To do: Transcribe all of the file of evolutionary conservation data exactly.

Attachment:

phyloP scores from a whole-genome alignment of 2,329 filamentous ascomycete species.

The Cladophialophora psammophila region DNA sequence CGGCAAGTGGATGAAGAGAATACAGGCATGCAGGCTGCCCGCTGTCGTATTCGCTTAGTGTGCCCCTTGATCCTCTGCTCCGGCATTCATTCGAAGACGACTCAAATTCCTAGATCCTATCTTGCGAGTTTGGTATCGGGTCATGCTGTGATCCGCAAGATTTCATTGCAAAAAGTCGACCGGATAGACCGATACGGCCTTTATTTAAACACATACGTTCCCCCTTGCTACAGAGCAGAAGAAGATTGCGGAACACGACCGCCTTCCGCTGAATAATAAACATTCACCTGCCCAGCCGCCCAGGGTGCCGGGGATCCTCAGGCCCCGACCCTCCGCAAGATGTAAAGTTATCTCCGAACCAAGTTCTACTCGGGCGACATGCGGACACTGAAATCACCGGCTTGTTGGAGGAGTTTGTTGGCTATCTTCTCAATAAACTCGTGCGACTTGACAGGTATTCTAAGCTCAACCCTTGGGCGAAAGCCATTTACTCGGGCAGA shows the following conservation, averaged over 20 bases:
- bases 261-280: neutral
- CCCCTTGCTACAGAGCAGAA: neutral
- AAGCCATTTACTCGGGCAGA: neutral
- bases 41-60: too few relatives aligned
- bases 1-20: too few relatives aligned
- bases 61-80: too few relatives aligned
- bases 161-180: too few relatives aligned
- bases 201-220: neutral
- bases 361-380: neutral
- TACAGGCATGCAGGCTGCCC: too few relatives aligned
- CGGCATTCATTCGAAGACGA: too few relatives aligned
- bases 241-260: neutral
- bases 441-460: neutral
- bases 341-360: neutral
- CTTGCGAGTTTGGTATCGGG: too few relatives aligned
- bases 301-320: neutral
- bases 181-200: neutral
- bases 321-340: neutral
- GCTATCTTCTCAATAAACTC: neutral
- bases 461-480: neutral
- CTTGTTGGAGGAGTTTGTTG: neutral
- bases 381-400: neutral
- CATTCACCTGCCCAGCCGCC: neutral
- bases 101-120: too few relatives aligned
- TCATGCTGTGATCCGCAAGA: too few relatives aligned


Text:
phyloP scores from a whole-genome alignment of 2,329 filamentous ascomycete species.

The Cladophialophora psammophila region DNA sequence CGGCAAGTGGATGAAGAGAATACAGGCATGCAGGCTGCCCGCTGTCGTATTCGCTTAGTGTGCCCCTTGATCCTCTGCTCCGGCATTCATTCGAAGACGACTCAAATTCCTAGATCCTATCTTGCGAGTTTGGTATCGGGTCATGCTGTGATCCGCAAGATTTCATTGCAAAAAGTCGACCGGATAGACCGATACGGCCTTTATTTAAACACATACGTTCCCCCTTGCTACAGAGCAGAAGAAGATTGCGGAACACGACCGCCTTCCGCTGAATAATAAACATTCACCTGCCCAGCCGCCCAGGGTGCCGGGGATCCTCAGGCCCCGACCCTCCGCAAGATGTAAAGTTATCTCCGAACCAAGTTCTACTCGGGCGACATGCGGACACTGAAATCACCGGCTTGTTGGAGGAGTTTGTTGGCTATCTTCTCAATAAACTCGTGCGACTTGACAGGTATTCTAAGCTCAACCCTTGGGCGAAAGCCATTTACTCGGGCAGA shows the following conservation, averaged over 20 bases:
- bases 261-280: neutral
- CCCCTTGCTACAGAGCAGAA: neutral
- AAGCCATTTACTCGGGCAGA: neutral
- bases 41-60: too few relatives aligned
- bases 1-20: too few relatives aligned
- bases 61-80: too few relatives aligned
- bases 161-180: too few relatives aligned
- bases 201-220: neutral
- bases 361-380: neutral
- TACAGGCATGCAGGCTGCCC: too few relatives aligned
- CGGCATTCATTCGAAGACGA: too few relatives aligned
- bases 241-260: neutral
- bases 441-460: neutral
- bases 341-360: neutral
- CTTGCGAGTTTGGTATCGGG: too few relatives aligned
- bases 301-320: neutral
- bases 181-200: neutral
- bases 321-340: neutral
- GCTATCTTCTCAATAAACTC: neutral
- bases 461-480: neutral
- CTTGTTGGAGGAGTTTGTTG: neutral
- bases 381-400: neutral
- CATTCACCTGCCCAGCCGCC: neutral
- bases 101-120: too few relatives aligned
- TCATGCTGTGATCCGCAAGA: too few relatives aligned